FIG. 3 is a simplified block diagram of a system for managing physical interrupt requests with a hardware managed interrupt service structure wherein special purpose registers at the processor core are used to control interrupt priority blocking on a partition basis in accordance with selected embodiments of the present invention;

FIG. 4 is a state diagram illustrating the handling of an interrupt request in accordance with selected embodiments of the present invention; and

FIG. 5 depicts an example flow diagram according to a method for processing an interrupt request at an interrupt controller and target processor in accordance with selected embodiments of the present invention.

DETAILED DESCRIPTION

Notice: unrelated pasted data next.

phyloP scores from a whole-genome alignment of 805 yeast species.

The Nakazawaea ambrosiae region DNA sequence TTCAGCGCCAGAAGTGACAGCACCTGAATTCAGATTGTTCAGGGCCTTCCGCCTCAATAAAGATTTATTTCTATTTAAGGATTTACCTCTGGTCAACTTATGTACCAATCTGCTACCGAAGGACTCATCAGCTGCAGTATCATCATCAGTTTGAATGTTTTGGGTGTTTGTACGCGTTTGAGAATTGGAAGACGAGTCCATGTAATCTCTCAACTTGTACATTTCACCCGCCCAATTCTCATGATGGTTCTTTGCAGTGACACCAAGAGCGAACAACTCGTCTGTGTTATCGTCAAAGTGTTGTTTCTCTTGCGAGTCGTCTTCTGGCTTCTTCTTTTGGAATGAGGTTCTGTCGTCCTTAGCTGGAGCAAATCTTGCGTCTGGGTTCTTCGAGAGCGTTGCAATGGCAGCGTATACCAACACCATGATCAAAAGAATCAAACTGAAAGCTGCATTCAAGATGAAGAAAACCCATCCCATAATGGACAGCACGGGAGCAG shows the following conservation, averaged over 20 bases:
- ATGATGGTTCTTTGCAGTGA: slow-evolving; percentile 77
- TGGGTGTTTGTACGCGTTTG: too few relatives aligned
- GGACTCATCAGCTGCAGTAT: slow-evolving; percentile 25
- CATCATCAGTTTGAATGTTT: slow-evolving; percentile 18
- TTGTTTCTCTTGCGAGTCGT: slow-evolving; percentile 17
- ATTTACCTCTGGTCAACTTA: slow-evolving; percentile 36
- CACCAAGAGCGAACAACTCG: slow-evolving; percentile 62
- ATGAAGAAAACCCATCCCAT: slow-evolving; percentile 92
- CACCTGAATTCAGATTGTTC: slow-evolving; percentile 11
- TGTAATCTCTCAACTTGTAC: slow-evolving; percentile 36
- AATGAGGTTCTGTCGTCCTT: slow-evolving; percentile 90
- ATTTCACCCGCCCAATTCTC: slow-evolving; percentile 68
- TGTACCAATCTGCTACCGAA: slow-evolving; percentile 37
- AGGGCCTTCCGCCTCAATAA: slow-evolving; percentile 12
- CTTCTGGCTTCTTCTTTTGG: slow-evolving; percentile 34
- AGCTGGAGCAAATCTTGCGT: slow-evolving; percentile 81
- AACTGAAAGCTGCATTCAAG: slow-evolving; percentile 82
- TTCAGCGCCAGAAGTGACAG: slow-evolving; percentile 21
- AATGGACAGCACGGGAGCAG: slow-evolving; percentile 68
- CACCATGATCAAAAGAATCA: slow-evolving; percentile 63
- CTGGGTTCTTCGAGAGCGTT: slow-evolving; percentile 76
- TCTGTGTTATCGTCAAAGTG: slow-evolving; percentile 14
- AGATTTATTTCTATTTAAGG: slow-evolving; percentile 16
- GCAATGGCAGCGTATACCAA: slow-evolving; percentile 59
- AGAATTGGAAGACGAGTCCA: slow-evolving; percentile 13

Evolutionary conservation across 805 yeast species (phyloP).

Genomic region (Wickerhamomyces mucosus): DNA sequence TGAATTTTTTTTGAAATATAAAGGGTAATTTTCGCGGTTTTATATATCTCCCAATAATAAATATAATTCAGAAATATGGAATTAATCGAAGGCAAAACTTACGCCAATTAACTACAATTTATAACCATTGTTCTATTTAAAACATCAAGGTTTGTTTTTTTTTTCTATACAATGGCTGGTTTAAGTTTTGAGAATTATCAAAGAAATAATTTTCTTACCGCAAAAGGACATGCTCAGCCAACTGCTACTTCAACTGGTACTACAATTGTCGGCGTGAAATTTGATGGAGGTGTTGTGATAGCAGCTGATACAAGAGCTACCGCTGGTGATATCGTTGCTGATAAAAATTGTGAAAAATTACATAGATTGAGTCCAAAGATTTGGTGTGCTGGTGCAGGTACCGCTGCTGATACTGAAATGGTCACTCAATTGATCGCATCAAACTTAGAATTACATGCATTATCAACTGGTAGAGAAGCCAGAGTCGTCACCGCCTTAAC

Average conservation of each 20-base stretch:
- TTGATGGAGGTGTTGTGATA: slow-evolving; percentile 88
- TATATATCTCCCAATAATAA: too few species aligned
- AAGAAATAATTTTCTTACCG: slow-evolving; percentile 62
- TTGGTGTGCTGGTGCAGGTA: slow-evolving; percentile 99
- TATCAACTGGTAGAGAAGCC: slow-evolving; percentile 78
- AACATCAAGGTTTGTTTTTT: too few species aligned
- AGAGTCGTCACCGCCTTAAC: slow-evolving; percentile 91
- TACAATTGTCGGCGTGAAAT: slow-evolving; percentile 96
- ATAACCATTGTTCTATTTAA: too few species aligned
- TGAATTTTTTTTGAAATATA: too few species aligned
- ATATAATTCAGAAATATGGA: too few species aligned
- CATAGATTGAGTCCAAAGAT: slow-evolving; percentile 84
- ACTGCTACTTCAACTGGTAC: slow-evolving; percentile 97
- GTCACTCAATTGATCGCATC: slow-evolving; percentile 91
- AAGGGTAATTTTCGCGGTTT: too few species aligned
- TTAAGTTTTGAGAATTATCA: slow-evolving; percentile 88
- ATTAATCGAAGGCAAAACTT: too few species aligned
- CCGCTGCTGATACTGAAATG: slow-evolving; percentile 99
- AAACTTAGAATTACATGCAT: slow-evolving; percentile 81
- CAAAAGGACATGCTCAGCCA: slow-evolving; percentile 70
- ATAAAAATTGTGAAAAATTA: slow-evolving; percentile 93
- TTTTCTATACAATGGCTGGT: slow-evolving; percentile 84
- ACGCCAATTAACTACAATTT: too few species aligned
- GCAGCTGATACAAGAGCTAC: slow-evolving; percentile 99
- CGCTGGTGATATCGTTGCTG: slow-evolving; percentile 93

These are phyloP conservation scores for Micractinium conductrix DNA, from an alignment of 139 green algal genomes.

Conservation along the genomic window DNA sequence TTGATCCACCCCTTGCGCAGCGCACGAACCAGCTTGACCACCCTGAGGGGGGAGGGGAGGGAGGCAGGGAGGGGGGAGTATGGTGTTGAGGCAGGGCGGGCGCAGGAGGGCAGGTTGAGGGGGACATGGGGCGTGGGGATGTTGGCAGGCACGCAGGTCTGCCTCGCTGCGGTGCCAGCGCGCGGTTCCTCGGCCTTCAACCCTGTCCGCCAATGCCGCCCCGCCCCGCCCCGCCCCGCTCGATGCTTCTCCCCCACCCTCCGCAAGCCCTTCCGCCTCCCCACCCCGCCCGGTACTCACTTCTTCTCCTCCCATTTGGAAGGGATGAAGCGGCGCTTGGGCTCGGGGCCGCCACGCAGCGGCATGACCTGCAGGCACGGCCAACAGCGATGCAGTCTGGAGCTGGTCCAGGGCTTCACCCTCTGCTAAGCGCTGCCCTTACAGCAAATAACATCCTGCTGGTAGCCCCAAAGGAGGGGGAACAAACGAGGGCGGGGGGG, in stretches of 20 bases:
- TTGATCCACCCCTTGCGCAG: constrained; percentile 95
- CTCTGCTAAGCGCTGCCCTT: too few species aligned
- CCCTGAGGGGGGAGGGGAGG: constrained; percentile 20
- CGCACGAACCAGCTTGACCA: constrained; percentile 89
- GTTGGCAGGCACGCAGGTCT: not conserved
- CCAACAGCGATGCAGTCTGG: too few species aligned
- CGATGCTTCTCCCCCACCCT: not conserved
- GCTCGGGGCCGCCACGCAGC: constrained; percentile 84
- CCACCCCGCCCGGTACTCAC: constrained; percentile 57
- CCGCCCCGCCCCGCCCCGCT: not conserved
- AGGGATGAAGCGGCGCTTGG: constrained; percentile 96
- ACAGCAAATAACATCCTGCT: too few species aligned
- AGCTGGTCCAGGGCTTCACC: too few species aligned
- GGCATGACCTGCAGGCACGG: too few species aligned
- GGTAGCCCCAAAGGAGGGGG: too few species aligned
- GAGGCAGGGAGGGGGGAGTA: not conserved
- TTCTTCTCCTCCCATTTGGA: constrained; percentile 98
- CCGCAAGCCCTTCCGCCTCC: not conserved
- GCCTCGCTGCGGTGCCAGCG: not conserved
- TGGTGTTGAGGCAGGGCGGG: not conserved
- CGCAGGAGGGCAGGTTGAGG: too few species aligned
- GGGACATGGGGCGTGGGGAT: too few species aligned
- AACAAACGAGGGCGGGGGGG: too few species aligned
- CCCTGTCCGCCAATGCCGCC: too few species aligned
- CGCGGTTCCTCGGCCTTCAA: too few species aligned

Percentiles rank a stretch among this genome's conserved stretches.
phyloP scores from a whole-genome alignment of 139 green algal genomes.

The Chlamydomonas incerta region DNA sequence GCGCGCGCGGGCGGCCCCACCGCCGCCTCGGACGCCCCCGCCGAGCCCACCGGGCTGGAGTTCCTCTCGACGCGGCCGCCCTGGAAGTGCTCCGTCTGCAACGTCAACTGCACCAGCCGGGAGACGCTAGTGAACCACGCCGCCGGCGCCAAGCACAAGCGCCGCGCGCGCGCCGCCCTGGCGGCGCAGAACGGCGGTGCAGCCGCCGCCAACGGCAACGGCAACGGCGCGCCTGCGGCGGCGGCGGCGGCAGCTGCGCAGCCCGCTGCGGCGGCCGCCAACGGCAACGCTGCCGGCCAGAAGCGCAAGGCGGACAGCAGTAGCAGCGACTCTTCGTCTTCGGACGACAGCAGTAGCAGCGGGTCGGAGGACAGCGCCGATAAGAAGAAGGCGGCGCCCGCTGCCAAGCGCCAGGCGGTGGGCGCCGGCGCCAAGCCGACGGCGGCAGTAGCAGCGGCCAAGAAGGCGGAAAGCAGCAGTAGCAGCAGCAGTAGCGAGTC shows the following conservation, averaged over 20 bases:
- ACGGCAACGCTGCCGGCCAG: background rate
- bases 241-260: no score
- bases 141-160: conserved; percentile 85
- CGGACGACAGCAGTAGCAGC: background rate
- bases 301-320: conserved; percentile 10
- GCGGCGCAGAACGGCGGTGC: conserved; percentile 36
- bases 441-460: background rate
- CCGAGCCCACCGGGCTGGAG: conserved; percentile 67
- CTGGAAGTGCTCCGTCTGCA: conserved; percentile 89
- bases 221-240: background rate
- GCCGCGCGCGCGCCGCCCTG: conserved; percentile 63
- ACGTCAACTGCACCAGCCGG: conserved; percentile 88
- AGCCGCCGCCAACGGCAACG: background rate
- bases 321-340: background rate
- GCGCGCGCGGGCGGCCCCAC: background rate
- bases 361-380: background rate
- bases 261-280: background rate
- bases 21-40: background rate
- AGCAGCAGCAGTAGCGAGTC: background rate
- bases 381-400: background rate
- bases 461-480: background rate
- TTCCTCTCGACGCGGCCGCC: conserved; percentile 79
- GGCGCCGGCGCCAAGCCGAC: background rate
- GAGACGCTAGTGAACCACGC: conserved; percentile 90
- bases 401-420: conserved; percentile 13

A system, apparatus, and methodology are described for managing partitioned interrupt requests with a processor-based priority blocking mechanism and programming model wherein interrupt priority blocking may be controlled on a partition basis using one or more special purpose priority blocking registers at the processor core. In order to simplify the design of the interrupt controller architecture and to reduce access time and programming complexity associated with changing the blocking conditions at the interrupt controller and performing partition-based priority blocking, a processor core architecture includes one or more processor core registers to control interrupt priority blocking on a partition basis. When an interrupt request is presented to the processor core, a partition identifier (e.g., a Logical Partition Identifier, or LPID) from the interrupt request is compared to select one of the processor core registers. Depending on the selected priority core register, a priority level value from the interrupt request is compared to a priority level stored in the selected processor core register to determine if the interrupt request is blocked or forwarded to the targeted virtual processor (thread). A blocked interrupt sits in the blocked state in the processor core until a higher priority interrupt is presented to the processor core or the priority level in the processor core register(s) is changed, at which time the presented interrupt request may be re-evaluated for forwarding. In selected embodiments, the processor core includes an Interrupt Priority Level Register (INTLEVEL) which is used by software to set and read the interrupt priority level for blocking or accepting external input interrupts directed to the hypervisor at the virtual processor or any guest operating system(s) bound to the virtual processor which are not currently in execution. In addition, the processor core may include a Guest Interrupt Priority Level Register (GINTLEVEL) which is used by software to set and read the interrupt priority level for blocking or accepting external input interrupts directed to any guest operating system(s) bound to the virtual processor which are currently in execution. In operation, the priority level stored in the INTLEVEL register and/or GINTLEVEL register prevents external partitioned interrupts having are a lower or equal priority level from being taken.